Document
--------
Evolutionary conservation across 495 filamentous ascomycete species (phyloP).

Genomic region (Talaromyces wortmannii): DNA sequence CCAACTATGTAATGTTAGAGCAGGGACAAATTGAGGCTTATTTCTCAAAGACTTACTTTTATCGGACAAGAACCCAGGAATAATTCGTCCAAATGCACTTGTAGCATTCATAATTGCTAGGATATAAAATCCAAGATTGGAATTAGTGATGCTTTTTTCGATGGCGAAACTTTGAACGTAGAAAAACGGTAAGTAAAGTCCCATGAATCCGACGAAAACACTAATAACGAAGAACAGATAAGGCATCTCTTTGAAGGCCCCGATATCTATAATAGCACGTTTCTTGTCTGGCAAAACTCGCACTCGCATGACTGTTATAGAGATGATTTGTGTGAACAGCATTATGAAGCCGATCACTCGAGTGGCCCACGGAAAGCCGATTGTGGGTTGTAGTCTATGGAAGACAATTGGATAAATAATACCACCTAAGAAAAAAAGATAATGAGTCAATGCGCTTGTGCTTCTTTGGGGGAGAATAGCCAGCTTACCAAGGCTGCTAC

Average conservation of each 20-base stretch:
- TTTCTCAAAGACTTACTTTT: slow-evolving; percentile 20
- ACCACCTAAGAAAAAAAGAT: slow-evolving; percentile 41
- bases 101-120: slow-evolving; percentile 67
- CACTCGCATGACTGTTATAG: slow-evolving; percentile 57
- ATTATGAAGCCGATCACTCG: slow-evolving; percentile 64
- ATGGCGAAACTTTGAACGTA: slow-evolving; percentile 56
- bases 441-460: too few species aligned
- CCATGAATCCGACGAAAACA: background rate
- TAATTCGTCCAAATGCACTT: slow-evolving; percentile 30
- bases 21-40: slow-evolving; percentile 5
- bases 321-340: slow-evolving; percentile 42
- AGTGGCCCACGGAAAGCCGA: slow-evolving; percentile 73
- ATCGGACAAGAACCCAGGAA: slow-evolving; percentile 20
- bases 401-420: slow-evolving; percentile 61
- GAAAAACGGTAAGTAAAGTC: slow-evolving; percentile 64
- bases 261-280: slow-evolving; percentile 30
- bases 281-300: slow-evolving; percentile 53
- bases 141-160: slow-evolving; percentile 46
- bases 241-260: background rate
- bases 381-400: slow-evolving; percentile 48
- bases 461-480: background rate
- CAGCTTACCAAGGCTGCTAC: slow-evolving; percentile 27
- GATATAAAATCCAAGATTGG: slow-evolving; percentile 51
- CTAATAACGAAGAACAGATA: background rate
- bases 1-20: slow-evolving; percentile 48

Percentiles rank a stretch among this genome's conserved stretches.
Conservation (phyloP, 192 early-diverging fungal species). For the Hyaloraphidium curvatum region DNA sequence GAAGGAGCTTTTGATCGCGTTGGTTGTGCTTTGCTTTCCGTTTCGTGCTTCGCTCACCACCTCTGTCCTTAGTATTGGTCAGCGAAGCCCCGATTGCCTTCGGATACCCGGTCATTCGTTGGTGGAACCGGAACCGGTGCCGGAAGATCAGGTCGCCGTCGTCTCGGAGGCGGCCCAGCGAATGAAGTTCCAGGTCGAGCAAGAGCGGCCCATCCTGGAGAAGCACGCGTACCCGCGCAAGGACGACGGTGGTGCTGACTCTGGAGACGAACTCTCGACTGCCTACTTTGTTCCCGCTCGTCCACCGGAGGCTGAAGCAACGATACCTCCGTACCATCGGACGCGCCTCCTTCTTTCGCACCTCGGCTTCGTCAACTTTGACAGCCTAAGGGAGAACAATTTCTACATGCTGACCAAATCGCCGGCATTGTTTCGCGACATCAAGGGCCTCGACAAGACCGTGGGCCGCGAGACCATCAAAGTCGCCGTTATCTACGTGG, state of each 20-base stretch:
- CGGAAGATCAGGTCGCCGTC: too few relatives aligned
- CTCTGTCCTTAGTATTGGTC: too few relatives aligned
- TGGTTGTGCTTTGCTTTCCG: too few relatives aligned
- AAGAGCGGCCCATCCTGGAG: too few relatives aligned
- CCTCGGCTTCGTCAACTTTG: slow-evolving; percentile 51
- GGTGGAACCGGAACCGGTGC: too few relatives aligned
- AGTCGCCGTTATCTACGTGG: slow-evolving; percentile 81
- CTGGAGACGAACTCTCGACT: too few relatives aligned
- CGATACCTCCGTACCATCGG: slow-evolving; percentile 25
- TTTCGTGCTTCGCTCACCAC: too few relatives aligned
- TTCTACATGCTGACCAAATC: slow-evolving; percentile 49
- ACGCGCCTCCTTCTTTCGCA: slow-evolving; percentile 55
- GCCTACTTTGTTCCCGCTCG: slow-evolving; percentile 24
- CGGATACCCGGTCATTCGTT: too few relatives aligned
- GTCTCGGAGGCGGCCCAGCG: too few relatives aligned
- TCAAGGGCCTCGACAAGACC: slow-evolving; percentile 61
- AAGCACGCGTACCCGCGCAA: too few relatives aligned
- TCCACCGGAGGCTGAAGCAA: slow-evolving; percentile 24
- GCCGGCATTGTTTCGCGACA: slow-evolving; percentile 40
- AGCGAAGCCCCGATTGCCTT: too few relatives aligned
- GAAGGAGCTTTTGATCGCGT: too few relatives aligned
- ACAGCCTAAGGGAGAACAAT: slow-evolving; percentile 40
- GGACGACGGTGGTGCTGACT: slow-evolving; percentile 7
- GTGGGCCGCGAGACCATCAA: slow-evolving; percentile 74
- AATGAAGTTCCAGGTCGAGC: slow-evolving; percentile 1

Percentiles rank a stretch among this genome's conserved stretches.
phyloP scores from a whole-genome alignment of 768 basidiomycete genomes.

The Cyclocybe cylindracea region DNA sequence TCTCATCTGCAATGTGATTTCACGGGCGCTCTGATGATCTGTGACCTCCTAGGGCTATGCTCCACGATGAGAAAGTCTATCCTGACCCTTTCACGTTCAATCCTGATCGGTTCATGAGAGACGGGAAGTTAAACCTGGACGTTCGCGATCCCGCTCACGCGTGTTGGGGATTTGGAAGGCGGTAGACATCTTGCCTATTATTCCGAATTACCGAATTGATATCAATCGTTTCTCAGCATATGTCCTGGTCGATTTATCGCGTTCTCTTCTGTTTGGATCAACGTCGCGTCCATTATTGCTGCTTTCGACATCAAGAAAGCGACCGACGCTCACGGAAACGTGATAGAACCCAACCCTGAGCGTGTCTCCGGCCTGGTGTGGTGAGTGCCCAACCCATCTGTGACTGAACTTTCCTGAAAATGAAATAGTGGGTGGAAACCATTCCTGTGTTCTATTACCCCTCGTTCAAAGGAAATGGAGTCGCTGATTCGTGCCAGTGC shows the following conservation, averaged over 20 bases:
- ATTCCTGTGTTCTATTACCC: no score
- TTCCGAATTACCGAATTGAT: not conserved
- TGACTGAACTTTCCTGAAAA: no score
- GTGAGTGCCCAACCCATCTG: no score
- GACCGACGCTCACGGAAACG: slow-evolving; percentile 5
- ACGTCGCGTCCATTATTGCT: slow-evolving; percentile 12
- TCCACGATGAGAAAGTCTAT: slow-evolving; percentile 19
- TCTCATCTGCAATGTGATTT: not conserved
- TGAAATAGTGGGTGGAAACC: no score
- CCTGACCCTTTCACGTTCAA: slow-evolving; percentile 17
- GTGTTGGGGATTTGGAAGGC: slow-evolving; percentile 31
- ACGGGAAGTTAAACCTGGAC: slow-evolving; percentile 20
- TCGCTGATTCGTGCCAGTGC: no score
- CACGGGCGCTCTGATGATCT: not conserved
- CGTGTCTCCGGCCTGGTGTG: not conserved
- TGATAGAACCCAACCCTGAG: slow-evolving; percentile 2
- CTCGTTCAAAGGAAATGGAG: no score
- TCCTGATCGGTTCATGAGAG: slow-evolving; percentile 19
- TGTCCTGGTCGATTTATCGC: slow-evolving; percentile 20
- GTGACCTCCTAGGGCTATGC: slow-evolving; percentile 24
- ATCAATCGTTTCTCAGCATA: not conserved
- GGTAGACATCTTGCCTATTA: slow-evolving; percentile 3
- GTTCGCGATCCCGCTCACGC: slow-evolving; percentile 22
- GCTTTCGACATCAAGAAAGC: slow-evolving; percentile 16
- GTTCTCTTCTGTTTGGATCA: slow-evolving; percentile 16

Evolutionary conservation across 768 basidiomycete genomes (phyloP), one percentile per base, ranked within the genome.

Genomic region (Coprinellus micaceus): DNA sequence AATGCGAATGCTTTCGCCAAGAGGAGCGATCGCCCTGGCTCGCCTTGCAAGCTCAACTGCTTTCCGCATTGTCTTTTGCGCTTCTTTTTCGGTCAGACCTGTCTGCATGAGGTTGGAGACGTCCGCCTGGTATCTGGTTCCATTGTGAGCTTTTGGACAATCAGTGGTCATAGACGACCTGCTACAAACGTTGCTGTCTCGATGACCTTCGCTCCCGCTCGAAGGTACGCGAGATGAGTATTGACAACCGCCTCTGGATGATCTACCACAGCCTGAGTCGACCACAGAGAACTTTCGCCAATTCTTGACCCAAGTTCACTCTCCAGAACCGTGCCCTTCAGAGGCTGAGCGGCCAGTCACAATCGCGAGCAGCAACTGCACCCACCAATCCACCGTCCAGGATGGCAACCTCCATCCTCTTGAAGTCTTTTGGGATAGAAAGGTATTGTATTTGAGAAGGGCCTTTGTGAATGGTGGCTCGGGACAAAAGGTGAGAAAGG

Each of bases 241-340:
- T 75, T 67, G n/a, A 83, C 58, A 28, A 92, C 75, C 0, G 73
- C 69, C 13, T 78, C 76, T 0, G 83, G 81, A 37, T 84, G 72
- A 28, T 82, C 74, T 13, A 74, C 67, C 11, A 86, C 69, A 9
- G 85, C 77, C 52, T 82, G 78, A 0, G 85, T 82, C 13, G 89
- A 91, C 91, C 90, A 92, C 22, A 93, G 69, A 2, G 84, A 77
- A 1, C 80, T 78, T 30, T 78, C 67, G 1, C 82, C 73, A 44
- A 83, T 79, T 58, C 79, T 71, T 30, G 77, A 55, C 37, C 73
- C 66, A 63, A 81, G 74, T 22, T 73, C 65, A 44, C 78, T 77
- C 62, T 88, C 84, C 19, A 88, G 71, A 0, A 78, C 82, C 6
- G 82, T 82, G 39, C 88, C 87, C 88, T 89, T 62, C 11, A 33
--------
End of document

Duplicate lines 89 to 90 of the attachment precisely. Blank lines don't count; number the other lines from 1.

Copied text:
- A 28, T 82, C 74, T 13, A 74, C 67, C 11, A 86, C 69, A 9
- G 85, C 77, C 52, T 82, G 78, A 0, G 85, T 82, C 13, G 89